I won’t spend my time re-iterating the entire laundry list of changes to the enhanced edition that have been posted on nearly every gaming blog, review site or forum thread about it. What I will say is that the changes are instantly noticeable to those who played the game in its original form. Load times, which varied from tolerable to excruciating upon the original’s release, now are so quick that the other modern game based on the Aurora engine – Neverwinter Nights 2 – can’t even match it. The combat feels more natural and less fussy this time around. It now more closely matches what I assumed they were going for in the first place; providing the visceral excitement of an action-oriented RPG while also making me concentrate on my surroundings like a more tactical one. A more diverse colour palette and improved spell effects produce a gaming environment that, combined with its already impressive day/night cycles and weather effects, is truly a living and breathing one.

The bigger pleasure comes from how all these little touches combine to create a richer experience overall. For instance, the new dialogue translation and re-recording, additional expository scenes, revised character models and facial expressions are certainly excellent individual bullet points. But combined together, they create a more cohesive and believable universe. When I played this game a year ago, my immersion was consistently broken due to an unexpected tonal change, an out-of-context line or a conversation that felt like everyone was talking with ellipsis. This time around, it was only broken once when I wondered why George Stobbart was a witcher instead of a patent lawyer. (For those not dorky enough to get the reference, all you need to know is some voice actors were completely replaced this time around and it’s a great improvement.) The storytelling is just as compelling as ever, except now much less effort is needed to enjoy it. If anything, this new translation is easily the best improvement, especially since the mediocre job of the original was the one aspect that the developers had the least amount of control over.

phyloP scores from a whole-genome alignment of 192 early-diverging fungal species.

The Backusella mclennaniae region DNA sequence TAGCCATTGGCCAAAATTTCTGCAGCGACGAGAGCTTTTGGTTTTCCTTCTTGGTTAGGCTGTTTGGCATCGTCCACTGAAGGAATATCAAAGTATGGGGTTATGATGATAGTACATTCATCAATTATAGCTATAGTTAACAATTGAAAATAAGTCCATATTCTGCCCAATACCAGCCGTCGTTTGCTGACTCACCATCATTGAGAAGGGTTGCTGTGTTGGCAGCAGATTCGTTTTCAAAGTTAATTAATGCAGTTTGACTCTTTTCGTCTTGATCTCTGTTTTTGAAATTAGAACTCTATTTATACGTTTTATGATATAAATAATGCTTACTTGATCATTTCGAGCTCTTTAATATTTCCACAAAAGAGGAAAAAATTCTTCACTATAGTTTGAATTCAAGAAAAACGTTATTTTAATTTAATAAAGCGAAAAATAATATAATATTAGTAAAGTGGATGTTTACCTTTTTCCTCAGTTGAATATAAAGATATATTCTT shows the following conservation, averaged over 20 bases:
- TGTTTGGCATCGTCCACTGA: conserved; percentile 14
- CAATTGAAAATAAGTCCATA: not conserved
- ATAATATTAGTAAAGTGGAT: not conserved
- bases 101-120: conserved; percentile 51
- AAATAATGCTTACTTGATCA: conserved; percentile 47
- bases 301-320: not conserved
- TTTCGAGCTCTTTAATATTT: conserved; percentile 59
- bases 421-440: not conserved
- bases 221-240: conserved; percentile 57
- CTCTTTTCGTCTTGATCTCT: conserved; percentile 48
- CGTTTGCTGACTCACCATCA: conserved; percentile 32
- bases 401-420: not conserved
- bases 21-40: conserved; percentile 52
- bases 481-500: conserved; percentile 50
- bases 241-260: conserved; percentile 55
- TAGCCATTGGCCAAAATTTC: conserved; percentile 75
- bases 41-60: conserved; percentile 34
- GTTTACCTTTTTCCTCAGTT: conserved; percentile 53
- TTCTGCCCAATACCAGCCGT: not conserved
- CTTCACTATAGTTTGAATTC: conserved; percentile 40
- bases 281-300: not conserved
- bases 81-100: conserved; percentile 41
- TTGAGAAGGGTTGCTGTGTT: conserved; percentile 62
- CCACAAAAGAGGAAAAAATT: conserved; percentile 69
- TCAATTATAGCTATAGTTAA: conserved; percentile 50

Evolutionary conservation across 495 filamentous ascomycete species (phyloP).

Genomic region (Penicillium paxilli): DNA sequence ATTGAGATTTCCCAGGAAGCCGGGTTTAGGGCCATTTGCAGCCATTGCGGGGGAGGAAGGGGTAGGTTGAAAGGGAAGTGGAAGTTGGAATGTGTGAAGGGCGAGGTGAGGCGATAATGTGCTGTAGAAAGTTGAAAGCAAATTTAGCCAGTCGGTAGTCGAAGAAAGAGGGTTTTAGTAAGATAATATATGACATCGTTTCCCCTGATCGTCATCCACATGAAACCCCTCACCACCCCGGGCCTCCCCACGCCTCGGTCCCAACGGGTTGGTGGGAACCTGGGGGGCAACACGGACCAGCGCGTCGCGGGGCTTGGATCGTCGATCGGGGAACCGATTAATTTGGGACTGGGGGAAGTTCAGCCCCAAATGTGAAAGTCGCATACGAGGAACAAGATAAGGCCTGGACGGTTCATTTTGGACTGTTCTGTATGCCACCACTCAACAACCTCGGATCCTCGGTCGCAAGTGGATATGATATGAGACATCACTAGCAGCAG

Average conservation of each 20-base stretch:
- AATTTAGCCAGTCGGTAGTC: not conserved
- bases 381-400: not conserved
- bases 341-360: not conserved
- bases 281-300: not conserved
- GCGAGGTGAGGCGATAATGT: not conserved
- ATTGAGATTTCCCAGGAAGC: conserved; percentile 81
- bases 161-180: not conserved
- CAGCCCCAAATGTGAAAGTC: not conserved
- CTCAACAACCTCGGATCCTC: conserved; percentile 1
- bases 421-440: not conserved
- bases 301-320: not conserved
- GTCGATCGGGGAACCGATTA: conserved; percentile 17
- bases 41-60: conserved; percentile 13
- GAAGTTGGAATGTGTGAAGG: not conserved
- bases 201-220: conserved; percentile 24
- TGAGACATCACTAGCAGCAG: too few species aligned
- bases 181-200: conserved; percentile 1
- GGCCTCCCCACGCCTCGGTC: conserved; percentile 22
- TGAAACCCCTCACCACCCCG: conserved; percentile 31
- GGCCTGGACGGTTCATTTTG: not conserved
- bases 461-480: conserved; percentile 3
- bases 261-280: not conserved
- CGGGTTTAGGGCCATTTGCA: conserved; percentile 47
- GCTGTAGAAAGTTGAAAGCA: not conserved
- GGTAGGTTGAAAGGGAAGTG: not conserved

Another noticeable aspect is that all of the international translations are available to every region. While for the most part it is just filler material – unless you’re dying to play an RPG with Italian voices and French subtitles – it does provide the ability to play through the game in its original Polish language if desired. As is usually the case in these circumstances, playing it in the developer’s original language probably provides the purest experience. That said, newcomers turned off by the idea of reading pages of text in their video games in this day and age need not be concerned. The gap between the English and Polish versions is no longer as wide as some people are making it out to be.

Much ado was made with the enhanced edition including two additional adventures, but neither is persuasive enough on their own to warrant time and bandwidth. One is essentially a glorified fetch quest, the other a glorified series of dialogue trees. If they were somehow part of the original game, they might have held more significance. As they stand, they are merely entertaining diversions. They may serve more as decent background stories if you’re really invested in the world, but I found reading the books that the game is based on does a much better job on that front.

It should be made clear that despite the impressive amount of dedication presented in this package, a miracle did not occur. Recycled character models are still more common than is ideal, and Geralt's beautiful long hair still likes to clip through nearly anything it comes in contact with. More importantly, it still carries a lot of idiosyncrasies that leaves much of the game design, from the character interactions to the interface, while revised in many different ways, wearing the game’s East European heritage on its sleeve. If you did not find the world inviting the first time around, where the language coming out of dwarves sometimes has more in common with Irvine Welsh then J.R.R. Tolkien, there is nothing in this two gigabyte patch that will change your mind. My second play through isn’t drastically changing my opinion as much as re-enforcing it. The Witcher was a great game before, and it’s still a great game now, the presentation has just been turned up a couple notches.

If you’re an RPG fan who has never even tried the game before, there’s no better time to enjoy an adventure too unique to be easily compared to anything else out there. If you’re a returning player, you may be wondering if there is enough substance in the linearly structured storyline to journey across lands of Temeria for a second time. I’m still struggling with that myself. On one hand, there is a pleasure in discovering how a section of the game that was of significant impact the first time around is now inconsequential because I took a different path, and this pleasure is heightened now that many of the niggling technical frustrations I may have put up before no longer exist.

On the other hand, I can’t deny that there’s a feeling of guilt as I enter this dark and mature place as if I were Bill Murray in Groundhog Day, purposely ruining my own immersion with the unfair advantage of hindsight. CD Projekt, through a labour of love, has gone through great strains to make my choices in the world have more meaning then deciding whether I'm a Lawful Good or Chaotic Evil character. And now I’m trying to poke through the curtain to reveal the superficiality they tried desperately to conceal.